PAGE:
Arsenal Kits – The Best & Worst

Arsenal Kits – The Best & Worst

It was 88 years this week that Arsenal, under the guidance of the outrageously influential Herbert Chapman, introduced a new kit design featuring a red body with white sleeves and white shorts. The club has never looked back and the design is now indisputably one of the most recognisable on the planet. 

Over the years the Arsenal faithful have been treated to some of English football’s greatest kits, both home and away. But it simply wouldn’t be Arsenal without the highs and the lows. So, with that in mind, we’ve gathered some of the very best and worst kits the gunners have ever donned...


The Best





There are people out there who steadfastly cling to the notion that this is an ugly shirt. There are also lots of people who complain to OFCOM when they see something they don't like on the telly. I’m not saying there is a significant crossover between these groups of people, but I'm not not saying it. Sure, it’s a lot, and the designers have played a risky game but frankly it’s a game they have won. Any more garish and it wouldn't have worked, any less and it wouldn't have gained such an iconic status. Let’s just say there’s a reason the tribute collection crashed the website last year. 


ADIDAS 92-94 (H)



Never had an Arsenal home shirt seen so much black on it before, and while the black and red combo can stray dangerously close to Dennis the menace territory, this really works. The black, wing like pattern on the sleeves really make the colours pop and a centralised badge is always welcome.


NIKE 94-96 (H)



The Arsenal players seemingly had the option to go with or without a collar for this one. Ian Wright was more of a collar off guy and while Ian Wright rarely misses, its collar on for me. Sure that scratchy polyester collar shaped nightmare may not have been much fun to play in but by god it looked good. In terms of the overall design it’s just a lot of fun. Sublimated lightning bolts and Gothic font, why the hell not?


1967-78 (H)



Stuck around for over a decade and with good reason. Clean, crisp and iconic. The only design feature on the otherwise minimalist red and white shirt was the introduction of a small cannon on the chest, a tasteful nod to the sides past.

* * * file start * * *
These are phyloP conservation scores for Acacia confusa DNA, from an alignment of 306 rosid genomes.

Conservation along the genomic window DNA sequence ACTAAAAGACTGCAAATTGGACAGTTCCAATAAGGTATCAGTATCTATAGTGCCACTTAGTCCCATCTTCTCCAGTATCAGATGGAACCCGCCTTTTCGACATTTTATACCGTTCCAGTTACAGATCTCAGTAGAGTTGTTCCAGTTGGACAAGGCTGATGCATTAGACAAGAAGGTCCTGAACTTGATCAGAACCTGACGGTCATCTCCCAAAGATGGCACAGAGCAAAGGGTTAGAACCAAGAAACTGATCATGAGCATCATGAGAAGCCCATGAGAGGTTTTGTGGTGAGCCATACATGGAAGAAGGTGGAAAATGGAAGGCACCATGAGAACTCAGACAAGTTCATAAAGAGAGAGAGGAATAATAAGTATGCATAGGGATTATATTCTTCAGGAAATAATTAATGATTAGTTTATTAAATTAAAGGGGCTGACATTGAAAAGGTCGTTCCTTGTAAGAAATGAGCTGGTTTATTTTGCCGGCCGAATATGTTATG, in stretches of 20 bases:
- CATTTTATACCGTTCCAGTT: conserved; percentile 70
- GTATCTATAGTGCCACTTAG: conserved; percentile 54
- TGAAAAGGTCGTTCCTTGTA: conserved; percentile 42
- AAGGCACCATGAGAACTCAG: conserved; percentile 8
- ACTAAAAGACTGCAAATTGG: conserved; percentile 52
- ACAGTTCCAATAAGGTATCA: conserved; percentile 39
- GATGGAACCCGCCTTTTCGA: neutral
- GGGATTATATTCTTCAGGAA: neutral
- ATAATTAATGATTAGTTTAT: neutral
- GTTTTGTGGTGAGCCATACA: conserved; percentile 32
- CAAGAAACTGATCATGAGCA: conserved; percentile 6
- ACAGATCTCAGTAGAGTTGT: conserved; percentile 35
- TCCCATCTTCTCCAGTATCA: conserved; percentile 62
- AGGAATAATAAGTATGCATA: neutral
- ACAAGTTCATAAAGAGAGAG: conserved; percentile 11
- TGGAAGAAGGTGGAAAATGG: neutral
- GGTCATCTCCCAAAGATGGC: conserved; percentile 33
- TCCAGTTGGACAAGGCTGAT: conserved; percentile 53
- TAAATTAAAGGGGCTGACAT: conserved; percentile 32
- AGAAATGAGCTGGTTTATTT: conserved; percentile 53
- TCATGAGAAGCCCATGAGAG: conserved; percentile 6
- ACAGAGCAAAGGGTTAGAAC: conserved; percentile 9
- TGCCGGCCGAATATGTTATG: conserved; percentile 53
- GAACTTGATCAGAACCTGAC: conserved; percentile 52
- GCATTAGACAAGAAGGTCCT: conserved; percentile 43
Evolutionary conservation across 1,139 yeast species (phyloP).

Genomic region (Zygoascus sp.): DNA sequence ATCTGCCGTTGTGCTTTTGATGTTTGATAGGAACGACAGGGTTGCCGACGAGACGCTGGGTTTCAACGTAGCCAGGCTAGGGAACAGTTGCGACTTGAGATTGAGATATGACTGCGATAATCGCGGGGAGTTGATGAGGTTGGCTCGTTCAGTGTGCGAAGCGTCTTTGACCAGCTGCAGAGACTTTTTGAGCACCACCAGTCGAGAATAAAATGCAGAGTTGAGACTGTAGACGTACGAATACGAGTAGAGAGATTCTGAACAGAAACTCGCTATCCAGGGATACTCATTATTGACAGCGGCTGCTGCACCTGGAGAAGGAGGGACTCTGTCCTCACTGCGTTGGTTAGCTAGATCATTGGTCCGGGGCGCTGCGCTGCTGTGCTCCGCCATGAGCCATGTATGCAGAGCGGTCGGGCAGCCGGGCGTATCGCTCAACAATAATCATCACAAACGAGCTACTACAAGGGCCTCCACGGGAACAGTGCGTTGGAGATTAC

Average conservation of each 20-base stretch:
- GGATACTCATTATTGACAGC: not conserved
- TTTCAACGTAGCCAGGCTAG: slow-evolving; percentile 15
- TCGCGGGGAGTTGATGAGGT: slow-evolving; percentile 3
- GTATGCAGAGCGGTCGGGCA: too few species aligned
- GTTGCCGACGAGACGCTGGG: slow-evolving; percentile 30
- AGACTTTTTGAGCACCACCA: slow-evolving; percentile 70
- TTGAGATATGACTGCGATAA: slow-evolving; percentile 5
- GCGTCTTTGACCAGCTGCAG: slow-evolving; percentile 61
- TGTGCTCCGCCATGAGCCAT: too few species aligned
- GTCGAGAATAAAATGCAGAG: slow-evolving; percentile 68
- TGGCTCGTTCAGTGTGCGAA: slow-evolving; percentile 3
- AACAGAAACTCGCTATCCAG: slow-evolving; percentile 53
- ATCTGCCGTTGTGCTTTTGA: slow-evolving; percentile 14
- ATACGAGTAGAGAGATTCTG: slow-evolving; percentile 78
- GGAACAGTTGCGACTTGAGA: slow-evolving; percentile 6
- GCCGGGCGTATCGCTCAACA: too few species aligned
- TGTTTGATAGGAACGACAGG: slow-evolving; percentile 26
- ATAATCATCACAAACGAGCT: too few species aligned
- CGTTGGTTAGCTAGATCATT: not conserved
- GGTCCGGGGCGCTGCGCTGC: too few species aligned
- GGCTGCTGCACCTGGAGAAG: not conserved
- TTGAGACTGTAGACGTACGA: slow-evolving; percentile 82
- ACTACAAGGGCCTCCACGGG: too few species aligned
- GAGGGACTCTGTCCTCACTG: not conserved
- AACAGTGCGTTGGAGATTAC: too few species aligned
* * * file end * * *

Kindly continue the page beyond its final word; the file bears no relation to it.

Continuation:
ADIDAS 19/20 (H)



After 25 years away Adidas sure made an impressive comeback with their 2019/20 home kit. It's hard to pin down why exactly the design, a nod to the one used from 1988 to 1990, is just so good. At the end of the day, it's in detail. The thickness of the black lines, the redness of the red. It all works.


1977/78 (A)



The bigger the cannon, the better the shirt. It’s a simple enough concept and really, there’s not much more to this shirt's inclusion in this list than that. Though a lovely, deep yellow base colour with contrasting 70’s collar certainly doesn't hurt the overall effect. Once again the beauty of centralising a design feature is highlighted and yeah, nice shirt that. 

* The 05/06 ‘redcurrant’ kit was obviously very nice also. Even if it is entirely unclear what historical kit it was supposedly a nod to.


The Worst


PUMA 14/15 (Third)



Undoubtedly the ugliest kit in Arsenal’s modern history. Blue, blue and lime green. A room full of the finest creative minds of the 21st century would have struggled to come up with something nice based on that colour pallet. Puma unveiled a monstrosity.


PUMA 15/16 (H)



Hard to pick a standout stinker from Puma’s home shirt offerings but it doesn't get much worse than this. Tight in all the wrong places, a godawful collar and white sleeves all the way up to ya neck. Arsenal’s red and white has never looked so bad.


UMBRO 1982-1983 (A)



Is it inherently the ugliest thing in the world? No. But if you're gonna break a hundred years of tradition it better be for a good reason and this incredibly shiny number ain't it.The first and last green outfield kit in the side's history is best left in the past.


PUMA 2014/15 (A)



Featuring a neckline that looks lifted straight from the wardrobe of a German DJ, this is a staggering unflattering kit. Just an absolute clingy nightmare from top to bottom that really paved the way for the rest of the Puma years. Nice socks at least.


Words by Andy Gallagher


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